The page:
Nick Griffin and the British National Party have a clear, strong message for you: "Turn out and vote in large numbers to bury AV on May 5."
Under AV, voters would be able to rank candidates in order of preference. If a candidate receives a majority of first-preference votes, then they are elected.
If no candidate gains a majority on first-preference votes, then the second-preference votes of the candidate who finished last in the first count are redistributed.
This process is repeated until someone gets over half the votes.
AV will not benefit the British National Party or any other anti-establishment groups. The only people who will benefit are the Liberal Democrats. If they get AV, they will have no reason to support a move to Proportional Representation.
Nick Clegg said he “flatly” disagreed that AV is favoured by the Lib Dems because they would be the party most likely to benefit from the system. There is never any certainty how people will vote, but academic modelling shows us that AV “always boosts the Liberal Democrats” (PSA). As a party that presents itself as Centre, the Lib Dems are likely to win many second-preference votes under AV. On that basis, the Lib Dems’ share of seats would be boosted, at the expense of the other establishment parties.
Ipsos-Mori states: “one thing that is pretty certain is that AV won’t always help Labour, or always help the Tories, under all circumstances. But it will probably always help the Lib Dems”.
The argument that AV would be a "stepping stone" to a better system is flawed. Nationalists (like the Third Way think-tank) who put this argument forward are wrong. The Lib Dems would have no incentive to move to a fairer PR system as under AV their share of seats would increase. AV is about dividing power between the Political Class not about giving a voice to anti-establishment groups or the many disaffected.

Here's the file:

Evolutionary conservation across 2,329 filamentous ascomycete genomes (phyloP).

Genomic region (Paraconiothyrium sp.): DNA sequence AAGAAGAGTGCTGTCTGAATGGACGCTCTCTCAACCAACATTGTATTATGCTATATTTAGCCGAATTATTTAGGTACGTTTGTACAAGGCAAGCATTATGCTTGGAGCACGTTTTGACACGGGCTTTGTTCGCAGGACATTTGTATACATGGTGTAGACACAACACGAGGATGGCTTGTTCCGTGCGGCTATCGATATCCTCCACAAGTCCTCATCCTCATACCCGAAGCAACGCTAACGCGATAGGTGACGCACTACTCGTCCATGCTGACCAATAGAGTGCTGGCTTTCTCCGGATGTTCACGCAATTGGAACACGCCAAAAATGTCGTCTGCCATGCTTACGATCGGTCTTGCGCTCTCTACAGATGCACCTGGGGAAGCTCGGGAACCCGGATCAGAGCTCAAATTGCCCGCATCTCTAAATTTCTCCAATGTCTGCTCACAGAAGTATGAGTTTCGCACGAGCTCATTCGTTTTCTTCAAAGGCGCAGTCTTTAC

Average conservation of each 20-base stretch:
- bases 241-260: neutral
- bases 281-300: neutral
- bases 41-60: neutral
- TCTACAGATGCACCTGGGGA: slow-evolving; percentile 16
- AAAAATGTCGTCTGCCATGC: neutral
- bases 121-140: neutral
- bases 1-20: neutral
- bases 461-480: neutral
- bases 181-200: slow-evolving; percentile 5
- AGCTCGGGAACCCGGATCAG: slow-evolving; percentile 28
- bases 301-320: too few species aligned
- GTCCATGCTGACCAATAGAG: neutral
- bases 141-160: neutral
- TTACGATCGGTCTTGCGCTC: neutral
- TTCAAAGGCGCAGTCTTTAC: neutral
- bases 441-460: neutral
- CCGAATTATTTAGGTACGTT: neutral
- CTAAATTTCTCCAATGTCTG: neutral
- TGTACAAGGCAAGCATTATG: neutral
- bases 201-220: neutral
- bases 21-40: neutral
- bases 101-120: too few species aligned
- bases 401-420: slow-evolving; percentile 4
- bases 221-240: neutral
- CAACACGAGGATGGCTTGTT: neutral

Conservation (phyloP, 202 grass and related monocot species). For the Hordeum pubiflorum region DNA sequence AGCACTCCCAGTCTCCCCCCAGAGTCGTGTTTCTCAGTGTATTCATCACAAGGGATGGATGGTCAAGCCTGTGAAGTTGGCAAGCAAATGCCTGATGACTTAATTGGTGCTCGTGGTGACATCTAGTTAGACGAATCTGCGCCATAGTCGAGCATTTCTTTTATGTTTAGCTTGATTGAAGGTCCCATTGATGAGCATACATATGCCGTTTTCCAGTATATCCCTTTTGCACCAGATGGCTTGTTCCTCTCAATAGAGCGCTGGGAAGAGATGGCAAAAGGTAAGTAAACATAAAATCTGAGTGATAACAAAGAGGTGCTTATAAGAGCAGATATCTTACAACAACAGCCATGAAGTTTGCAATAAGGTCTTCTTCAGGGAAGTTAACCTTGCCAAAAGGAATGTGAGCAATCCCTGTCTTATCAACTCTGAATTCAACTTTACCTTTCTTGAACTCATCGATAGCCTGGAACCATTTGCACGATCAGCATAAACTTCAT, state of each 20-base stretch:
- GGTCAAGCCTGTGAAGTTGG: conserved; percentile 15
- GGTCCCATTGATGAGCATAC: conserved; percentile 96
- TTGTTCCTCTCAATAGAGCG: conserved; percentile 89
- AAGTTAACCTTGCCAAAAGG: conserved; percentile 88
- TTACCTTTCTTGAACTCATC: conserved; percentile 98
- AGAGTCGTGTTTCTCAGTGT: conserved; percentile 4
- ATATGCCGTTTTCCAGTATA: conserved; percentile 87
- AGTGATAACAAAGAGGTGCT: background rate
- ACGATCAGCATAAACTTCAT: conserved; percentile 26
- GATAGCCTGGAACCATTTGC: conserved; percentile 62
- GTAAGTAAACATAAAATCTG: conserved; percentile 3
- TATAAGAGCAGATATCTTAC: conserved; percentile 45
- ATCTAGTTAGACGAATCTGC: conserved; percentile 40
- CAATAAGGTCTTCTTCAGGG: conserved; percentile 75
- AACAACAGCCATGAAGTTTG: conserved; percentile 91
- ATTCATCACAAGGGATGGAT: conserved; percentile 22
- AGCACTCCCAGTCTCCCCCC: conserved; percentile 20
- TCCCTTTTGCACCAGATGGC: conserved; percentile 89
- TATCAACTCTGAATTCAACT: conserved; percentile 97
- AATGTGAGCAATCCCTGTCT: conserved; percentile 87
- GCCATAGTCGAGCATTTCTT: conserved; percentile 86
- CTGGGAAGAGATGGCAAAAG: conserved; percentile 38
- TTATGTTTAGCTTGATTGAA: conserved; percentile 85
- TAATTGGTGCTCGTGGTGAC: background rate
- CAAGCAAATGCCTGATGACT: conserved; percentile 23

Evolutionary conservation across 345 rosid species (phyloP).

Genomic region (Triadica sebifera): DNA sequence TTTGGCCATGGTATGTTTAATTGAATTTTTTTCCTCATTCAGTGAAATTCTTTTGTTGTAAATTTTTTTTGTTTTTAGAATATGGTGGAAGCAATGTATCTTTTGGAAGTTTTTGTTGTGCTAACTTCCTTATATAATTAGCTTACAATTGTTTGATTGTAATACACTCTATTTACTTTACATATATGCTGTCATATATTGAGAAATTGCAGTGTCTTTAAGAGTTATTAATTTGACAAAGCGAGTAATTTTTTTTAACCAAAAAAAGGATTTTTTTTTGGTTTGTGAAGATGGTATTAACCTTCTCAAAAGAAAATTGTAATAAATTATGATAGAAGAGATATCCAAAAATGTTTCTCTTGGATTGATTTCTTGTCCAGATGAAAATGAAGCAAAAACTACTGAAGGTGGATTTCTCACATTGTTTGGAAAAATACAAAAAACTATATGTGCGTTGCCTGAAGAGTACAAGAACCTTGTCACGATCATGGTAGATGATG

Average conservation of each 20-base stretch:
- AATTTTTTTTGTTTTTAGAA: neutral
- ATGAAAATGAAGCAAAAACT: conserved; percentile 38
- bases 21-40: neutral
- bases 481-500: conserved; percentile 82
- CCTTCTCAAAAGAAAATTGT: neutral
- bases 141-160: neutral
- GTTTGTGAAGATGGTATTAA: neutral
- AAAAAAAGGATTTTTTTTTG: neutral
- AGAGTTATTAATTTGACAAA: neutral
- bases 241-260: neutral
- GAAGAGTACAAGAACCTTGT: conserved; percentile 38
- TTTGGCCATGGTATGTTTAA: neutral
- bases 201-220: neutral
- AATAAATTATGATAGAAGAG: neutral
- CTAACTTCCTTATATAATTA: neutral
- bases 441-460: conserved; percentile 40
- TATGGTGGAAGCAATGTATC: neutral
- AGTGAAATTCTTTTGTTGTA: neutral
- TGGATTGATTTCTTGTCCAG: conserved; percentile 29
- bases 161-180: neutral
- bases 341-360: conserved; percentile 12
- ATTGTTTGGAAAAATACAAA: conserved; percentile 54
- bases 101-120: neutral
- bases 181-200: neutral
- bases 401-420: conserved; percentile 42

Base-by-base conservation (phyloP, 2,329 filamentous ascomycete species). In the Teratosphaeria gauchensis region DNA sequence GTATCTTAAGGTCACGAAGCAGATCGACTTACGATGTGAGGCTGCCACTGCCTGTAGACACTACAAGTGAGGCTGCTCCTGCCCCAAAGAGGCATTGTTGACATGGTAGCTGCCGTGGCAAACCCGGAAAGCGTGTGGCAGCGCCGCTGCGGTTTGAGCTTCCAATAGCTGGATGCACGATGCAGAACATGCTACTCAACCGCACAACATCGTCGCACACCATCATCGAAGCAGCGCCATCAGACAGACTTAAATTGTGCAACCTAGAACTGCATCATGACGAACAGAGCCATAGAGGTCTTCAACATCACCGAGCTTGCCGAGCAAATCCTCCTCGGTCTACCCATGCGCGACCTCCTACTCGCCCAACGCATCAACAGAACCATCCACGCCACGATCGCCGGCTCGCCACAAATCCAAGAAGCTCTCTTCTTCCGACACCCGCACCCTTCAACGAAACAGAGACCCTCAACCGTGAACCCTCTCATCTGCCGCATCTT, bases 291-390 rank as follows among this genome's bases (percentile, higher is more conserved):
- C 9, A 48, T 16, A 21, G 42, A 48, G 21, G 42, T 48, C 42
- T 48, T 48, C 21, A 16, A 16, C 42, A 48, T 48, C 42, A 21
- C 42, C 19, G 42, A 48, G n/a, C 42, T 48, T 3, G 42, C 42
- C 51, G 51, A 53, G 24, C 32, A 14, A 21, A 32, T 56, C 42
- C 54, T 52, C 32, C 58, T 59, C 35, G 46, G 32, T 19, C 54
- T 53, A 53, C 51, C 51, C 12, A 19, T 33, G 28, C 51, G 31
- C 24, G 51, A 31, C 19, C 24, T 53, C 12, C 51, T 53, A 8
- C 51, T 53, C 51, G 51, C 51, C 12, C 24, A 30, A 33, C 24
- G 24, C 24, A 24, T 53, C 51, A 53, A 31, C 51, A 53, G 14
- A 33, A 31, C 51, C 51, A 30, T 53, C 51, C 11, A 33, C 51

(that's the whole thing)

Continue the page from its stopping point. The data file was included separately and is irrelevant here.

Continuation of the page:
Nor would AV help the British National Party win any seats. Even the secondary votes of British National Party supporters alone are unlikely to swing a seat for any other party. In a politically very divided constituency, we actually have a better chance of winning a seat under First Past the Post (FPTP) than under AV.
The change in electoral systems which would benefit the British National Party is a move to PR (proportional representation). This would give us (and other parties like the Greens) seats in proportion to the share of the vote we achieve. Of course, that is not offered in this referendum.
One of the most disgusting features of this referendum is how supporters of AV have sold out their principles on the hope of a bigger share of the cake. Originally, many of them saw it as a poor substitute for “proper” proportional representation: Nick Clegg called it a “miserable little compromise” as recently as last year. Yet he has been busy trying to con us into voting for it ever since.
Your choice is between a bad system (FPTP) and a worse system (AV). It is vital that all those opposed to AV go to the polls and deliver a resounding No vote on May 5.
BNP News Team